Wolfing Down Words

By: Nikki Tucker

Growing Independence and Fluency Lesson

Rationale: Comprehension is the main goal of reading for children to be able to understand what they are reading. For comprehension to happen easily, children must be fluent readers as well.  Fluency helps children to read smoothly and quickly with expression. This lesson is designed to help children reading for understanding and with efficiency.


- The Three Little Wolves and the Big Bad Pig books

- Laminated and cut out paper wolves, a brick house scene with Velcro tabs

- One-minute timer for each student

- Tape recorders

- Chalk and chalk boards



1. Begin by explaining to the children that they have started to decode very well and it is time to use those decoding skills to read smoothly and become fluent readers. Explain that reading fluent is a way of making reading sound like everyday speech and a good way to make reading sound clearer. Write a sentence on the board and then read it in two ways out loud to demonstrate the difference in non-fluent and fluent reading to the children "I am going to read a sentence twice and I want all of you to tell me which one sounds more like regular talking and one does not.  Y-o-u  c-a-ca-n ha-ve  d-e-sss-e-rr-t  a-f-tt-er-er  y-o-u  e-a-t  d-i-nn-er-er OR You can have dessert after you eat dinner. Which one was better? That’s right! The second one because it was easier to read with a fast and smooth voice."



2. We are going to read The Three Little Wolves and the Big Bad Pig by Eugene Trivizas and time ourselves to see how many words we can read smoothly and quickly in one minute."  Pass out book, stopwatches, and tape recorders, have students read once with you while you time in front of the class.  Show them how to mark a stopping point after the minute is up and then how to count all the words up to that point.  "Ok, now that we have practiced it once, get with your partner, and read to each other for one minute.  Whoever is reading needs to be recording their voice while your partner times you, then switch up.  Once you have both finished reading into the recorder for one minute, total up your words and put that number on the bottom of the brick house. Add ten to that number and place it on the line above, then keep adding ten until you get to the second floor of the house.  Keep reading and timing with your partner.  Move the Velcro wolf up as the number of words you read increases!  The challenge is to read fluently enough to get your wolf to the top floor of the house.  This means that you are reading more fluently and reading more words in a minute’s time!  You will only have to record yourselves on the first read."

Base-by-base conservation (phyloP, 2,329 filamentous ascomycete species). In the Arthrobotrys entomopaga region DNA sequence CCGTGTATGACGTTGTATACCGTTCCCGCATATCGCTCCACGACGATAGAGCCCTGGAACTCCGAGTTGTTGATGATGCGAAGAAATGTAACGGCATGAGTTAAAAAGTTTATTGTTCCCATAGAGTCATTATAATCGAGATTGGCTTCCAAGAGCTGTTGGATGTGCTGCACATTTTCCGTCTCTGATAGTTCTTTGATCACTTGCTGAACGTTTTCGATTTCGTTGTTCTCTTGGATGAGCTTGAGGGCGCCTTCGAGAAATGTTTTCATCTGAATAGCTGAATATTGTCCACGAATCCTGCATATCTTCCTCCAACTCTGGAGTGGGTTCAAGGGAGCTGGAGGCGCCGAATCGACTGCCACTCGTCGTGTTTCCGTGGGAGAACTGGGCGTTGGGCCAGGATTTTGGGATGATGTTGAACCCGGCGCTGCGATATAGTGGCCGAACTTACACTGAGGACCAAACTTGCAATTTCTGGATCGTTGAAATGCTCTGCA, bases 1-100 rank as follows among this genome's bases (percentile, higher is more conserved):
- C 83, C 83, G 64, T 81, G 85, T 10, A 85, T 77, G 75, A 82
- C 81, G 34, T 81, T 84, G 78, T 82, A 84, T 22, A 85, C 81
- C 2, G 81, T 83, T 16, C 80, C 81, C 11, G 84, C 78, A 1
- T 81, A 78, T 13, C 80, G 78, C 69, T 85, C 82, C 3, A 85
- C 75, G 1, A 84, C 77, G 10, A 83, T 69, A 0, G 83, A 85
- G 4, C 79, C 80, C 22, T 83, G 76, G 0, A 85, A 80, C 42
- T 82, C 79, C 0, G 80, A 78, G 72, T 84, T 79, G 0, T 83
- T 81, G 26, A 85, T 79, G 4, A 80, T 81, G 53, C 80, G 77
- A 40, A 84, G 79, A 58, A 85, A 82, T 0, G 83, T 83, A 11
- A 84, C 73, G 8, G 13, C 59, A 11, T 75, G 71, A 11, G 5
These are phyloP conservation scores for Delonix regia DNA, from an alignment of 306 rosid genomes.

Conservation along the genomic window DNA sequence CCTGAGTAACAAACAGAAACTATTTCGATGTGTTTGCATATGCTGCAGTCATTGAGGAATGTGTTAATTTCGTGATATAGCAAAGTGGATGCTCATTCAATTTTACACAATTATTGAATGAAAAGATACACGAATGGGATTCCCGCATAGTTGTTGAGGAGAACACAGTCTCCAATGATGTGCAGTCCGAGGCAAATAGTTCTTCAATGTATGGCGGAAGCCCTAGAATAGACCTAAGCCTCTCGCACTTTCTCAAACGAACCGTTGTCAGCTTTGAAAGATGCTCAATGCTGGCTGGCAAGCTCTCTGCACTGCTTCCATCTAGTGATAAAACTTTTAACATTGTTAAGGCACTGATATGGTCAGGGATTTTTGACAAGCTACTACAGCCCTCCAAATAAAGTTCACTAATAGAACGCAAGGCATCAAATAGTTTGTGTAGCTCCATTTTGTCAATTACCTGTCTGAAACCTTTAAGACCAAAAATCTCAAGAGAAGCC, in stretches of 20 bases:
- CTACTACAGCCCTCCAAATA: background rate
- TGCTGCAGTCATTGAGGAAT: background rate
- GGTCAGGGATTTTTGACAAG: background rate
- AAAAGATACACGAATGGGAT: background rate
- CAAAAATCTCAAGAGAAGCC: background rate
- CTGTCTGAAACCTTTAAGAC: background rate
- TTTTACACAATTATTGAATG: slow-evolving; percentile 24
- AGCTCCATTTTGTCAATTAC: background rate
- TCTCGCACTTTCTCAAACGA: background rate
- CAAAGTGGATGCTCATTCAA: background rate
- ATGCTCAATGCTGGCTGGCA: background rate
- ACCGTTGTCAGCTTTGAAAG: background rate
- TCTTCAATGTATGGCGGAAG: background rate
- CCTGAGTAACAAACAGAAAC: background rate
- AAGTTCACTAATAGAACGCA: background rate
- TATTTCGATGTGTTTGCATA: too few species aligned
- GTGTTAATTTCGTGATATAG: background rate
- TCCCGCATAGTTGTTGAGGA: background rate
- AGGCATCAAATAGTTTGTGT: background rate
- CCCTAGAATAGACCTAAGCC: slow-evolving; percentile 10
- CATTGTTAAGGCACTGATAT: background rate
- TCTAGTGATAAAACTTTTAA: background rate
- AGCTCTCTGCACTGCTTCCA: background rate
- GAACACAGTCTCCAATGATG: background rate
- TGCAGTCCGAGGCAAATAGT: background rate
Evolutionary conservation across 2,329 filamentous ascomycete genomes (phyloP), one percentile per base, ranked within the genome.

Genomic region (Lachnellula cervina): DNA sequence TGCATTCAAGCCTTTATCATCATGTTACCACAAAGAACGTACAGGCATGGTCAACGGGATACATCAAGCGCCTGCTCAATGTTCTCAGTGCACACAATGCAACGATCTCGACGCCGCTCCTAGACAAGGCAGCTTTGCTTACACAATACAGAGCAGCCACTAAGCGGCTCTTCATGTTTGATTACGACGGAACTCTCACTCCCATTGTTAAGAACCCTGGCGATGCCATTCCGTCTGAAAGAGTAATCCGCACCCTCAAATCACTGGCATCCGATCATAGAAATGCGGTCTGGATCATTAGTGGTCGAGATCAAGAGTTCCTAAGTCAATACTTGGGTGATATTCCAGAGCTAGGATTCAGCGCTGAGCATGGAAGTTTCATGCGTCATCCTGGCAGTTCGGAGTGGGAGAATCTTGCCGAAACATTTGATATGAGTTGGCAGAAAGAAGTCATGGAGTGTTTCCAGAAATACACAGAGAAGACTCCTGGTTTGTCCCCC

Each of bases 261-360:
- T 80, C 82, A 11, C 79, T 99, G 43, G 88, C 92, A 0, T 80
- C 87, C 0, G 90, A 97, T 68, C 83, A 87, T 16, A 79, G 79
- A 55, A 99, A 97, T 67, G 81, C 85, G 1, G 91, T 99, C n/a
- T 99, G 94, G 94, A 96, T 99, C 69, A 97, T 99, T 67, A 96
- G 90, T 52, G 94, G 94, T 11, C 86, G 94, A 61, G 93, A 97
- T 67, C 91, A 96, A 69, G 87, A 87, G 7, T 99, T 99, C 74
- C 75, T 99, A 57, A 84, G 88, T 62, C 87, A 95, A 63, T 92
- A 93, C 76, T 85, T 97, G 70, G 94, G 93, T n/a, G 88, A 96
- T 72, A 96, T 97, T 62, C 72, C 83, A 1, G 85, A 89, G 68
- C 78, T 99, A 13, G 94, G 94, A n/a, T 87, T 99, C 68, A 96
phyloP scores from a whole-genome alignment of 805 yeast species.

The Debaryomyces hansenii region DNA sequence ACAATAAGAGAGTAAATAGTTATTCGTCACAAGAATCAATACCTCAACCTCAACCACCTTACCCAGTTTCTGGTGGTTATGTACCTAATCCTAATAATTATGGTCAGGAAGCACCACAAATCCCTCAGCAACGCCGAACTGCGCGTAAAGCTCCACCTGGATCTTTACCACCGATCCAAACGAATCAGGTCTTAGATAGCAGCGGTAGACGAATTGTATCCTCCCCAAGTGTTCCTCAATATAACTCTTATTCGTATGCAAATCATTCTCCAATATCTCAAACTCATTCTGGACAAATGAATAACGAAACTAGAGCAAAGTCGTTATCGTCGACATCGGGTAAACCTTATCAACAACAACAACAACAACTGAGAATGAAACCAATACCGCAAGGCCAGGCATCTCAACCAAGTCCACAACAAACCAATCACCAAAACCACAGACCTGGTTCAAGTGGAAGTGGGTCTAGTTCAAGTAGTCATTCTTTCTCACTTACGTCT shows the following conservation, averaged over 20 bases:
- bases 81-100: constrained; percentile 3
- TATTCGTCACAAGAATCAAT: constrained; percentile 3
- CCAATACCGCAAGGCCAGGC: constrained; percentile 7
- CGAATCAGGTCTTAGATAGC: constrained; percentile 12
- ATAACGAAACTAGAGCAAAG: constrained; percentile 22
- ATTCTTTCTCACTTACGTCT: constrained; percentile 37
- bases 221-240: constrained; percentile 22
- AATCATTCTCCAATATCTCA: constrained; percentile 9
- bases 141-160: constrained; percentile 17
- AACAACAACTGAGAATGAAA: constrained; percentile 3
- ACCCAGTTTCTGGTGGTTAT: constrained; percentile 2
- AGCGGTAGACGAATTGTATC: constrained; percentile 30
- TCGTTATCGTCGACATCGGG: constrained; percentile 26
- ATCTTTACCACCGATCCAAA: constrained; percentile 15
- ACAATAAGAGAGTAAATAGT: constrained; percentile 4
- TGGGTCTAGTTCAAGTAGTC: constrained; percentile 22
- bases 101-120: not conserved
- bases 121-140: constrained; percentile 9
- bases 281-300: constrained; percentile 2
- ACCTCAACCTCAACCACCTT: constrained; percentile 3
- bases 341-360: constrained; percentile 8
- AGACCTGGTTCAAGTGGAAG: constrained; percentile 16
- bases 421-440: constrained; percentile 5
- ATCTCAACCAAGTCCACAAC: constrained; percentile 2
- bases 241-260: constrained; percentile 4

3. Have students read quietly to each other a few times until they get their wolf as high as they can.  Once they have done this, they can get a book of their choice to read while you assess each child.  Remind students to reread the sentences that they have trouble with in order to be more fluent readers and to better understand the story.



Call students to your desk and have him or her bring their first recording with them.  Have the students read for one minute again while you record.  Then you and the student can both listen to their progress from the first time to the last and discuss their improvements and the benefits of fluency. 


Reading Genie Website- Willett, Elana, Let’s Book It Into Reading.    http://www.auburn.edu/academic/education/reading_genie/explor/reesgf.html.


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